Antibiotic Stewardship Education for the Treatment of Sinusitis in Primary Care
AdvisorReel, Sally J.
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PublisherThe University of Arizona.
RightsCopyright © is held by the author. Digital access to this material is made possible by the University Libraries, University of Arizona. Further transmission, reproduction, presentation (such as public display or performance) of protected items is prohibited except with permission of the author.
AbstractPurpose: This quality improvement and professional development research project aimed to educate ambulatory care providers in southern Arizona on the most recent sinusitis clinical practice guideline and offer key patient communication strategies for discussing sinusitis treatment.Background: Acute sinusitis is a common condition, accounting for 20 million annual visits to an ambulatory setting in the United States (US). Providers frequently prescribe antibiotics for sinusitis even though most infections are of viral origin or are self-limiting. This practice increases the risk of antibiotic resistance and adverse drug reactions. To reduce inappropriate antibiotic use, continuing education of providers on current guidelines and methods for communicating with patients is necessary. Methods: Guided by the Model for Improvement, participants completed online education that included a recorded presentation and two downloadable handouts. The full clinical practice guideline was also available to participants. After reviewing the education, participants completed an online retrospective pretest and posttest survey with questions pertaining to demographics, awareness of antibiotic resistance, knowledge of sinusitis guidelines, perceived patient satisfaction, and intent to prescribe antibiotics. Results: Fourteen nurse practitioners from a variety of primary care and ambulatory settings completed the education and the retrospective pretest and posttest survey. After completing the education, 93% of nurse practitioners stated that they intended to use watchful waiting or delayed antibiotic prescriptions most of the time or almost always, versus 57% before the education. However, only 36% correctly answered a scenario-based question. Provider responses to other outcome measures were positive, but median changes in the Likert scale scores were modest. Conclusions: The online education provided did increase nurse practitioners’ intent to prescribe less antibiotics for acute sinusitis patients. However, the education may not have been effective in helping providers determine which patients qualify for watchful waiting. The education also increased providers’ familiarity with the clinical practice guideline and their perceived ability to educate and better communicate with patients. A larger sample size and more work are needed to better quantify the impact of this educational intervention.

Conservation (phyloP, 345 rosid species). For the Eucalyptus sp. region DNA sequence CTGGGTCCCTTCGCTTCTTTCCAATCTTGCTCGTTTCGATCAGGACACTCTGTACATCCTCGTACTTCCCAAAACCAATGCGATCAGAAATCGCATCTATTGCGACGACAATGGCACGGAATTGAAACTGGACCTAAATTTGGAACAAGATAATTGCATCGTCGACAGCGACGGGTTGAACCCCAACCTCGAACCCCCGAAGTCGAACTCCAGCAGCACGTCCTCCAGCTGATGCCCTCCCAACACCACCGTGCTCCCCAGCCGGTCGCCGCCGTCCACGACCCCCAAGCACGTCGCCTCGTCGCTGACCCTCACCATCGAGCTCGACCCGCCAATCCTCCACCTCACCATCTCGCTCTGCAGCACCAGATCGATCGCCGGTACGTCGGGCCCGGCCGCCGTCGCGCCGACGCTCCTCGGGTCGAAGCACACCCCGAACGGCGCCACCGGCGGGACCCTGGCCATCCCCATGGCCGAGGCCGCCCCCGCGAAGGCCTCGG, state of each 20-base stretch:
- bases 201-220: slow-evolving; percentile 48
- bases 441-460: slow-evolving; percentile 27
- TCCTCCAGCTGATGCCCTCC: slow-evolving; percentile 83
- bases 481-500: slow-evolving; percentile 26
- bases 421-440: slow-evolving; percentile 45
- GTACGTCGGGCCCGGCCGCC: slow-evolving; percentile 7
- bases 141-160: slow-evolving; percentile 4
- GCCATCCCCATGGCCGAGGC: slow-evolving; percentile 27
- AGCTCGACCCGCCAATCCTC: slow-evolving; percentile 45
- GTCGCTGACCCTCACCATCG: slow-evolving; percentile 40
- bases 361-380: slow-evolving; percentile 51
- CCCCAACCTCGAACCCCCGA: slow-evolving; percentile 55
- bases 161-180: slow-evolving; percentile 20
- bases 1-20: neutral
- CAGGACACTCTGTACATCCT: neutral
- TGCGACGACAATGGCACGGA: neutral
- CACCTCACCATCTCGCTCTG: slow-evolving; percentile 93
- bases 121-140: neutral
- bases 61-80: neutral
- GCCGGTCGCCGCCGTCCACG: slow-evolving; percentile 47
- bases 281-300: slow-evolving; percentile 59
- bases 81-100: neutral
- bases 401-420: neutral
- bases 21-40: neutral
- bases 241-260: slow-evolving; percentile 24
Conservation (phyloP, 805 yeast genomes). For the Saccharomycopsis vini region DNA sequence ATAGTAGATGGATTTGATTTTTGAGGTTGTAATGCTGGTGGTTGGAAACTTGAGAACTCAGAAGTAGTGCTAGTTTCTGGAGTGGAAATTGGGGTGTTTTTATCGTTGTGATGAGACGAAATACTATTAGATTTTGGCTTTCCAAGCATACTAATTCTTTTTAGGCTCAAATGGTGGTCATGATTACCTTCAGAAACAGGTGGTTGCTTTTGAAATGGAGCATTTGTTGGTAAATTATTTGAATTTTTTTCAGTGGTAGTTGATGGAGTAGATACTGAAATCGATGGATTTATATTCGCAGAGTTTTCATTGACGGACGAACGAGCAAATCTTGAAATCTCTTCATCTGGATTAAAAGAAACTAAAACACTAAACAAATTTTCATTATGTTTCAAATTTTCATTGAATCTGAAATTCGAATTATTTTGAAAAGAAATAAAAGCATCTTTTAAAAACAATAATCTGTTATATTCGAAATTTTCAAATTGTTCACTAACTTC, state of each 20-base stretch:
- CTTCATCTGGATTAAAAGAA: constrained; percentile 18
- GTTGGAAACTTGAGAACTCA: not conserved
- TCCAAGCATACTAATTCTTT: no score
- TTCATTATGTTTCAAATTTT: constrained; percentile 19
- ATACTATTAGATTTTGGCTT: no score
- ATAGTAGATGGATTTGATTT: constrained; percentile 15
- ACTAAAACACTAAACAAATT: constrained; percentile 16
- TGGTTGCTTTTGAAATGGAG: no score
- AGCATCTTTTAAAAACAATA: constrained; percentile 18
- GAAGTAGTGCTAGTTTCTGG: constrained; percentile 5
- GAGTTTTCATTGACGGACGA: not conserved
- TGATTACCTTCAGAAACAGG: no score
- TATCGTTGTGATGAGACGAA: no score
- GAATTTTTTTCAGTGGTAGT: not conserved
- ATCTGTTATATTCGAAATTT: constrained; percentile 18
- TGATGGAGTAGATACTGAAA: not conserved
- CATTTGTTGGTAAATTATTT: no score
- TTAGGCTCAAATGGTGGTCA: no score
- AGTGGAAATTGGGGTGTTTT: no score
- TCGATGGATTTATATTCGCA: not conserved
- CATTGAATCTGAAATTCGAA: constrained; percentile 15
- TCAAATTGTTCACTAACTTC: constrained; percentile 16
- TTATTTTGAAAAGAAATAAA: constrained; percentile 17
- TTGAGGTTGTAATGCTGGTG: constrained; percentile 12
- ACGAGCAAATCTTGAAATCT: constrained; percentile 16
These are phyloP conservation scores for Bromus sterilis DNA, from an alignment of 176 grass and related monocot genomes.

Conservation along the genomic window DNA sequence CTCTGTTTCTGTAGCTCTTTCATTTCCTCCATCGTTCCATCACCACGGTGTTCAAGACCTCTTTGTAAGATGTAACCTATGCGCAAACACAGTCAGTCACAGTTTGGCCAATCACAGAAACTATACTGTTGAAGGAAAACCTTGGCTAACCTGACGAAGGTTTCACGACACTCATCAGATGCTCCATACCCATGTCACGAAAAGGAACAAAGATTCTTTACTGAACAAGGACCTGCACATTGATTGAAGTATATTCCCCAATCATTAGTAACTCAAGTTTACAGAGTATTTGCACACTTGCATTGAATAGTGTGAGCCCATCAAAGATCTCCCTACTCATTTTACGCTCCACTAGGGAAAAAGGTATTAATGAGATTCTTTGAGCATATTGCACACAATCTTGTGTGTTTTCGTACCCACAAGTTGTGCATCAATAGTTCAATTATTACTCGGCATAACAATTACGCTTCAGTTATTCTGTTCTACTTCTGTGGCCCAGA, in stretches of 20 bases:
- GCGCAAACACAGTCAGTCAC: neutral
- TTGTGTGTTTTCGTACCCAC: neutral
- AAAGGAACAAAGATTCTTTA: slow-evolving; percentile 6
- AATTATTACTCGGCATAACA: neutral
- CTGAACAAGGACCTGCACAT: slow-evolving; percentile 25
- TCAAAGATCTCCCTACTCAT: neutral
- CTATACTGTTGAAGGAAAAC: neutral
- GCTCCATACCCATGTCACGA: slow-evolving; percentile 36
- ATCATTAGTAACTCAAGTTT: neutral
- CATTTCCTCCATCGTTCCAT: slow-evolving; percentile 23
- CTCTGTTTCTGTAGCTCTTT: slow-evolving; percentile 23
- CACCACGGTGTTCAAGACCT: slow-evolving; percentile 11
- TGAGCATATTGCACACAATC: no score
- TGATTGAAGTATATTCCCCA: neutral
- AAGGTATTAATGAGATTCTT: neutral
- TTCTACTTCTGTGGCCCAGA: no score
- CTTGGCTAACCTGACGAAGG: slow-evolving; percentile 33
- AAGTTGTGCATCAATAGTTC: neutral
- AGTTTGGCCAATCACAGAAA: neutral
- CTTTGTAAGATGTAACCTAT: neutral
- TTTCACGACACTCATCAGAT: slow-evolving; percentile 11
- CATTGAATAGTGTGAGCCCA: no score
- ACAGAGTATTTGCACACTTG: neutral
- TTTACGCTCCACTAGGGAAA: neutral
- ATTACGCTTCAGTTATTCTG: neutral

Degree ProgramGraduate College